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Live Review: Pennywise, Anti-Flag, Local Resident Failure

28 September 2015 | 11:50 am | Mark Hebblewhite

"People keep writing Pennywise off but somehow the band manages to exceed expectations."

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Newcastle's Local Resident Failure have been on a bit of tear lately with some impressive support slots and a brand spanking new LP in the form of This Here's The Hard Part. Accordingly, the quartet blasted through a good chunk of the record and seemed to achieve the impressive result of reaching people who may not have been bothered to check out "new" punk bands since sometime in the late 1990s.

Anti-Flag were a little disappointing. Sure, they churned through the requisite anthems (including This Machine Kills Fascists, Turncoat, All Of The Poison, All Of The Pain) and their playing was flawless. But for a supposedly revolutionary left wing band there wasn't an ounce of danger or spontaneity anywhere in their set. But then again maybe this reviewer's just sulking because they didn't play The Bright Lights Of America.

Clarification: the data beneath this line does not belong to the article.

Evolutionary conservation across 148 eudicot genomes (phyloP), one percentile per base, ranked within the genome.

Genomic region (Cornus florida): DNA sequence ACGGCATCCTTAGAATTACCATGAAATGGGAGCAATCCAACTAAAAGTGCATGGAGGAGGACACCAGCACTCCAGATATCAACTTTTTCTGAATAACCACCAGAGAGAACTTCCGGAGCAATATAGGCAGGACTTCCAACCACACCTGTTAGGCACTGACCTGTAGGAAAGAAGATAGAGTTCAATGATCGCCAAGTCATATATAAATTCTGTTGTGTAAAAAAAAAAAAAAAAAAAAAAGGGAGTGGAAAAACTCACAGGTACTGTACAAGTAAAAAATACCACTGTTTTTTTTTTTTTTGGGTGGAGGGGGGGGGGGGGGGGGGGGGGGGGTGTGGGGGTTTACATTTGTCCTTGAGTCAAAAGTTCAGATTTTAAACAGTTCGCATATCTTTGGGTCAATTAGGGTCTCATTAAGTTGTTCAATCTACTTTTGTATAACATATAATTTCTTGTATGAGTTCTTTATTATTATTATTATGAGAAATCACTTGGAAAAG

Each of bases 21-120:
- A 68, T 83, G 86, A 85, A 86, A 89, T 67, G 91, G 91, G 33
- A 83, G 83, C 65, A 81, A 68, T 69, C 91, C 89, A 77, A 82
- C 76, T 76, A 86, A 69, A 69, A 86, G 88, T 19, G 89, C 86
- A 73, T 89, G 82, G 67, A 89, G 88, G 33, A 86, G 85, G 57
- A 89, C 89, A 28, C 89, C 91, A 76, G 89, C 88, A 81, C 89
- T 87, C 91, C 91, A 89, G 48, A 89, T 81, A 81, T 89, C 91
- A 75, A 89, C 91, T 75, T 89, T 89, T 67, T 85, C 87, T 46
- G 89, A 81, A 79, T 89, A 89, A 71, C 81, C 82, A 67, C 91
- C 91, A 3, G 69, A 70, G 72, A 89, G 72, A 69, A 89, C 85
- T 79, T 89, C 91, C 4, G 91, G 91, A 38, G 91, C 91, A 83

On their last tour Pennywise were plagued by terrible sound and seemed to be going through the motions. This time around they absolutely killed it. Usually anniversary celebrations of certain albums are cheesy but Pennywise ripped through About Time (20 years old, kiddies!) with an admirable fury. Standouts included Perfect People, Every Single Day, Freebase (dedicated to Kanye West of all people) and of course the big "hit" Same Old Story. The boys finished off the evening with a clutch of standards (Society, Living For Today and the ubiquitous Bro Hymn) and even some surprises (Bad Religion's Do What You Want and Violence Never Ending off the Yesterdays platter). In short, Pennywise remained on top of their game. Jim Lindberg sounded invigorated, Byron McMackin remained a demon behind the kit and the Fletcher Dragge/Randy Bradbury combo created a wall of sound. People keep writing Pennywise off but somehow the band manages to exceed expectations. Now all we need is to convince them to add some All Or Nothing era tunes to the set.